The World as I See It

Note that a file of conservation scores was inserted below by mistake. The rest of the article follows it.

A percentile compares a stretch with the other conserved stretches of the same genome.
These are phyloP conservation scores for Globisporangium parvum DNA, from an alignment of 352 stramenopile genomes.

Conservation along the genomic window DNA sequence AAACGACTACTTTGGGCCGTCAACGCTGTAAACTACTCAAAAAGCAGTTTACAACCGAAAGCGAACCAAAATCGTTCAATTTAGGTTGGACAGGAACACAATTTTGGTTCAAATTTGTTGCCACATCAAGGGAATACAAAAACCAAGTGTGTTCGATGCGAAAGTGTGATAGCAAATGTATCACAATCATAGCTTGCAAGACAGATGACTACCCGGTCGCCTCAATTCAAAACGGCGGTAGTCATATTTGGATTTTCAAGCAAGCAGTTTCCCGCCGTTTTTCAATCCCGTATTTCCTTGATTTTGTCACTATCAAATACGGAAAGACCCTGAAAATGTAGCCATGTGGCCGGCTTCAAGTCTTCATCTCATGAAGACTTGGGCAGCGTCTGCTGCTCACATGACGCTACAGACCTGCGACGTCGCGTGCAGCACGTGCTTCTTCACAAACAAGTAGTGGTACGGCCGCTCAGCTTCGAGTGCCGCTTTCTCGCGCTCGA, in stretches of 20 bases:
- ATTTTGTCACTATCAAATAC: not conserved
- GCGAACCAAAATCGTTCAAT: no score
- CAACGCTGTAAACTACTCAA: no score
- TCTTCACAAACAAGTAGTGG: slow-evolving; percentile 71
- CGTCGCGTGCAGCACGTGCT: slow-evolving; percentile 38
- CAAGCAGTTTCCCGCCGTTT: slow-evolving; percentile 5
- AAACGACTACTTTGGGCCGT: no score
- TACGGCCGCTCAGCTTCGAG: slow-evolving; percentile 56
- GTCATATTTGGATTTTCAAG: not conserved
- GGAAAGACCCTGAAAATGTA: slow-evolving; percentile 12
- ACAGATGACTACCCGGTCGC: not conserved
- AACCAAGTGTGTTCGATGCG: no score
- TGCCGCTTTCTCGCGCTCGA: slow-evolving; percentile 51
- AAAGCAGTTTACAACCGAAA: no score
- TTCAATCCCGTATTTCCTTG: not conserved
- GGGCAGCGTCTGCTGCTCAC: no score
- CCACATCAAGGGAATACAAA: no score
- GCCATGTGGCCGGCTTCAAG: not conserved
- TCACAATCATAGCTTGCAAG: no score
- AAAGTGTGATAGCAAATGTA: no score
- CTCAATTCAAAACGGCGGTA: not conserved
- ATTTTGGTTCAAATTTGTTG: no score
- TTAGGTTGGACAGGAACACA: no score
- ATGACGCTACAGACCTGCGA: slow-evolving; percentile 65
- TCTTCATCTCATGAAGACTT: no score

To the majority of people Einstein's theory is a complete mystery. Their attitude towards Einstein is like that of Mark Twain towards the writer of a ... Show synopsis To the majority of people Einstein's theory is a complete mystery. Their attitude towards Einstein is like that of Mark Twain towards the writer of a work on mathematics: here was a man who had written an entire book of which Mark could not understand a single sentence. Einstein, therefore, is great in the public eye partly because he has made revolutionary discoveries which cannot be translated into the common tongue. We stand in proper awe of a man whose thoughts move on heights far beyond our range, whose achievements can be measured only by the few who are able to follow his reasoning and challenge his conclusions. There is, however, another side to his personality. It is revealed in the addresses, letters, and occasional writings brought together in this book. These fragments form a mosaic portrait of Einstein the man. Each one is, in a sense, complete in itself; it presents his views on some aspect of progress, education, peace, war, liberty, or other problems of universal interest. Their combined effect is to demonstrate that the Einstein we can all understand is no less great than the Einstein we take on trust.